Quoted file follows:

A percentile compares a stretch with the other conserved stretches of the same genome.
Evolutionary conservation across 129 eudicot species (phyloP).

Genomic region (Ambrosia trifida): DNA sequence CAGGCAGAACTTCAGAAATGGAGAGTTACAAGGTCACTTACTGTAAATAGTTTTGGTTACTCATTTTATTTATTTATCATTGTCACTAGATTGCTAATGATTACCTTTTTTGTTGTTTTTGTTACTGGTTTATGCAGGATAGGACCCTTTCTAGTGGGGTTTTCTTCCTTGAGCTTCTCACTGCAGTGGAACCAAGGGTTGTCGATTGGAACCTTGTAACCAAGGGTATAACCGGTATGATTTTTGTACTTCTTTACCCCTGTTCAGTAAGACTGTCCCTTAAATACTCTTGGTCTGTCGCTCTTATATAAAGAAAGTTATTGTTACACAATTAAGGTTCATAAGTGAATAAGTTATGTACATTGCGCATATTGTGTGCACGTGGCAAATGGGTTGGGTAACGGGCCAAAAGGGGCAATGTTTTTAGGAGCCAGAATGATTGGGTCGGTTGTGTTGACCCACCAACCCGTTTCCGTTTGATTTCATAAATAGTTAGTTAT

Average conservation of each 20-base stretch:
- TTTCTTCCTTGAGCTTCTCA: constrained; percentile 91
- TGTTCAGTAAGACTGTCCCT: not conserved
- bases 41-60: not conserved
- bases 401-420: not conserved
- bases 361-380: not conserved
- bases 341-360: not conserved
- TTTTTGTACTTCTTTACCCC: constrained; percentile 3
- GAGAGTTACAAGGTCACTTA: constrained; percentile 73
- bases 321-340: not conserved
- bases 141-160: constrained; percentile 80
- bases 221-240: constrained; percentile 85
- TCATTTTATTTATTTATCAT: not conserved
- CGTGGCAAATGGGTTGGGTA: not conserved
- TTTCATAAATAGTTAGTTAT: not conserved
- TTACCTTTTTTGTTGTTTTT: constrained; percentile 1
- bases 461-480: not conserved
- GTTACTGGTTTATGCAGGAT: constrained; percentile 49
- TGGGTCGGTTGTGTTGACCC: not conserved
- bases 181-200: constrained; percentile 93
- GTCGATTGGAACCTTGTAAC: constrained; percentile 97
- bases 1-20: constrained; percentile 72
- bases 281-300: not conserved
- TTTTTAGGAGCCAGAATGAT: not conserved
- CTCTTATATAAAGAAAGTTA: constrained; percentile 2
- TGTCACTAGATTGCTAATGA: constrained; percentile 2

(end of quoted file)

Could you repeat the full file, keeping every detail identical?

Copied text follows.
A percentile compares a stretch with the other conserved stretches of the same genome.
Evolutionary conservation across 129 eudicot species (phyloP).

Genomic region (Ambrosia trifida): DNA sequence CAGGCAGAACTTCAGAAATGGAGAGTTACAAGGTCACTTACTGTAAATAGTTTTGGTTACTCATTTTATTTATTTATCATTGTCACTAGATTGCTAATGATTACCTTTTTTGTTGTTTTTGTTACTGGTTTATGCAGGATAGGACCCTTTCTAGTGGGGTTTTCTTCCTTGAGCTTCTCACTGCAGTGGAACCAAGGGTTGTCGATTGGAACCTTGTAACCAAGGGTATAACCGGTATGATTTTTGTACTTCTTTACCCCTGTTCAGTAAGACTGTCCCTTAAATACTCTTGGTCTGTCGCTCTTATATAAAGAAAGTTATTGTTACACAATTAAGGTTCATAAGTGAATAAGTTATGTACATTGCGCATATTGTGTGCACGTGGCAAATGGGTTGGGTAACGGGCCAAAAGGGGCAATGTTTTTAGGAGCCAGAATGATTGGGTCGGTTGTGTTGACCCACCAACCCGTTTCCGTTTGATTTCATAAATAGTTAGTTAT

Average conservation of each 20-base stretch:
- TTTCTTCCTTGAGCTTCTCA: constrained; percentile 91
- TGTTCAGTAAGACTGTCCCT: not conserved
- bases 41-60: not conserved
- bases 401-420: not conserved
- bases 361-380: not conserved
- bases 341-360: not conserved
- TTTTTGTACTTCTTTACCCC: constrained; percentile 3
- GAGAGTTACAAGGTCACTTA: constrained; percentile 73
- bases 321-340: not conserved
- bases 141-160: constrained; percentile 80
- bases 221-240: constrained; percentile 85
- TCATTTTATTTATTTATCAT: not conserved
- CGTGGCAAATGGGTTGGGTA: not conserved
- TTTCATAAATAGTTAGTTAT: not conserved
- TTACCTTTTTTGTTGTTTTT: constrained; percentile 1
- bases 461-480: not conserved
- GTTACTGGTTTATGCAGGAT: constrained; percentile 49
- TGGGTCGGTTGTGTTGACCC: not conserved
- bases 181-200: constrained; percentile 93
- GTCGATTGGAACCTTGTAAC: constrained; percentile 97
- bases 1-20: constrained; percentile 72
- bases 281-300: not conserved
- TTTTTAGGAGCCAGAATGAT: not conserved
- CTCTTATATAAAGAAAGTTA: constrained; percentile 2
- TGTCACTAGATTGCTAATGA: constrained; percentile 2